Best of all, the GCP is Pathfinder! Pathfinder is my RPG of choice. I love it for the complexity and options in character creation. Certainly, excellent stories can be told with any system, but I love the tactics involved in a system with as many moving bits as Pathfinder. Again, the GCP, explains elements of the game as they come to them for the first time, and, serves as an excellent gateway for newcomers into the game. Not to scare anyone with the word “complex,” if you’re interested in the game but don’t know where to start, there is the award-winning Pathfinder Beginner Box, that is an excellent introduction to the game with simplified rules from levels 1-5, the Pathfinder RPG: Strategy Guide to help new-comers with the full RPG, and once you dive in to advanced-mode you can start with just the Core Rule Book, adding the many other books as you get comfortable. I think baby-steps into a much more robust game is better than being stuck forever in “beginner mode.”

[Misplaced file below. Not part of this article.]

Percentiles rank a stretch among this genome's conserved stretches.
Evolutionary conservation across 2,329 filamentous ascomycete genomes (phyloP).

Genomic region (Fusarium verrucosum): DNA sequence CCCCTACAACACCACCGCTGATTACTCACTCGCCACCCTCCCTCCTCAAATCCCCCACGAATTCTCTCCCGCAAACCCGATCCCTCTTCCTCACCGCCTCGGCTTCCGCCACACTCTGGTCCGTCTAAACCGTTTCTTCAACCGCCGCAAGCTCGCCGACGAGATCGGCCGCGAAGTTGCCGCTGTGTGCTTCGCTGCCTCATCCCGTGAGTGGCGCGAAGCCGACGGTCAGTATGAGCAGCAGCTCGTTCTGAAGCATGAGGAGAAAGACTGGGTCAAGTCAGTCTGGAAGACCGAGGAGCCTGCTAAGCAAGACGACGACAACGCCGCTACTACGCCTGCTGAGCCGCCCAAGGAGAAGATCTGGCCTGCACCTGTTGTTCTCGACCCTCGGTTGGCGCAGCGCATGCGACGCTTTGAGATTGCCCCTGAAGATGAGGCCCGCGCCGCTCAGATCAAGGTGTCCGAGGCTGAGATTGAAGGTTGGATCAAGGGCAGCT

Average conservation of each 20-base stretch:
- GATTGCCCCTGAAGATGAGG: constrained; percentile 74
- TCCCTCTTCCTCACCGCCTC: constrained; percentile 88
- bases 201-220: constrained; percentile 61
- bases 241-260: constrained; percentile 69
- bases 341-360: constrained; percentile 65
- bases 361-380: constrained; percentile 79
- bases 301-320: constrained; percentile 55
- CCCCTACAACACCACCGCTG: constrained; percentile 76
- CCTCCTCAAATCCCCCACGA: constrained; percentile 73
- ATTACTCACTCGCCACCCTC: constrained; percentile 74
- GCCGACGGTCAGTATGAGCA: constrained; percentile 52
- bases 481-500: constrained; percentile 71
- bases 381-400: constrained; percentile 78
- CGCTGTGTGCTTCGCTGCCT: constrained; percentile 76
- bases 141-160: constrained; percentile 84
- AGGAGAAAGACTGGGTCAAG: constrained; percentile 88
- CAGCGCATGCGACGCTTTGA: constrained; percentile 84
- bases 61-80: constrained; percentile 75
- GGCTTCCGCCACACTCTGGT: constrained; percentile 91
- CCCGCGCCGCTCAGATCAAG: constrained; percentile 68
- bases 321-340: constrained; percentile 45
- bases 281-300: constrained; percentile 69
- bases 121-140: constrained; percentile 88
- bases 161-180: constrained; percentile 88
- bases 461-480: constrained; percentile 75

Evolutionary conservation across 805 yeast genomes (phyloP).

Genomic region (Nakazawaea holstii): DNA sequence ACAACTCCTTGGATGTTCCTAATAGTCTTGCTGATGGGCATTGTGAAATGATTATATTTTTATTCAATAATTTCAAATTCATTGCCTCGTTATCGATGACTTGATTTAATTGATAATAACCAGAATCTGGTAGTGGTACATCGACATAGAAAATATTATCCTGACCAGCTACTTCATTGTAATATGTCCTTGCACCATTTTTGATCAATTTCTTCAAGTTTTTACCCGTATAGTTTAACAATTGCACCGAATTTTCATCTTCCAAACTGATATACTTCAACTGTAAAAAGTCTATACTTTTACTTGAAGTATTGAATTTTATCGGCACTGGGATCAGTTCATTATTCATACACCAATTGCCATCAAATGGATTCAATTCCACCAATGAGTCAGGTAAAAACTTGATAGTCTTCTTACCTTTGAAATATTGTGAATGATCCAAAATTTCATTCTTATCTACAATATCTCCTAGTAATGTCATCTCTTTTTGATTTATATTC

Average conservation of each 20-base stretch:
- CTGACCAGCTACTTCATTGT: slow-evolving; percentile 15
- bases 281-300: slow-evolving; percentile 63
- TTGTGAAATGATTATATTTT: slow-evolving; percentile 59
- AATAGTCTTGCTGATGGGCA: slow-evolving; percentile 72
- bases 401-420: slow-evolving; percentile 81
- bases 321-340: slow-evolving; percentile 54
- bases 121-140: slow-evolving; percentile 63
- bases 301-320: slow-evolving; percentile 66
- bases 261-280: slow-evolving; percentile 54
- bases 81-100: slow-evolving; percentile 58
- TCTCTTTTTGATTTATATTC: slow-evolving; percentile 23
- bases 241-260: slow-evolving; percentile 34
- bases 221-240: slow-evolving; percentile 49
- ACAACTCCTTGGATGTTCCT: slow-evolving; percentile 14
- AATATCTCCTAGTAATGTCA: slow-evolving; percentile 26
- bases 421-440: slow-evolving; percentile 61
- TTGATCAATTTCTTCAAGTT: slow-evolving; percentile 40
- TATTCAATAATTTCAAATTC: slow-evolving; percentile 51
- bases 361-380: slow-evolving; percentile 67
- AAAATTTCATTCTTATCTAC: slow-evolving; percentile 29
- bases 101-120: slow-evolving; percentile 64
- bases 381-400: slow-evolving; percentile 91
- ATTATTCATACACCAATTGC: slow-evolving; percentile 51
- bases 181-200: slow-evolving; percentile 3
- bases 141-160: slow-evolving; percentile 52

The campaign, Giant Slayer is an excellent story thanks to Paizo’s solid work and the tweaks done by the cast. I don’t know how much of the story is modified by Troy, as I haven’t read the Adventure Path.
Each episode is around an hour, with some hitting around an hour and forty-five minutes. It appears as if the more recent episodes are hitting around the one and a half hour mark.
Check them out. Listen to a few episodes on their site, or iTunes. If you enjoy the show as much as I do, consider slipping them a little cash on Patreon. They currently have nearly 600 patrons, with over $6000 coming in per month. If they hit $10,000 they will start a second show running through another Paizo Adventure Path.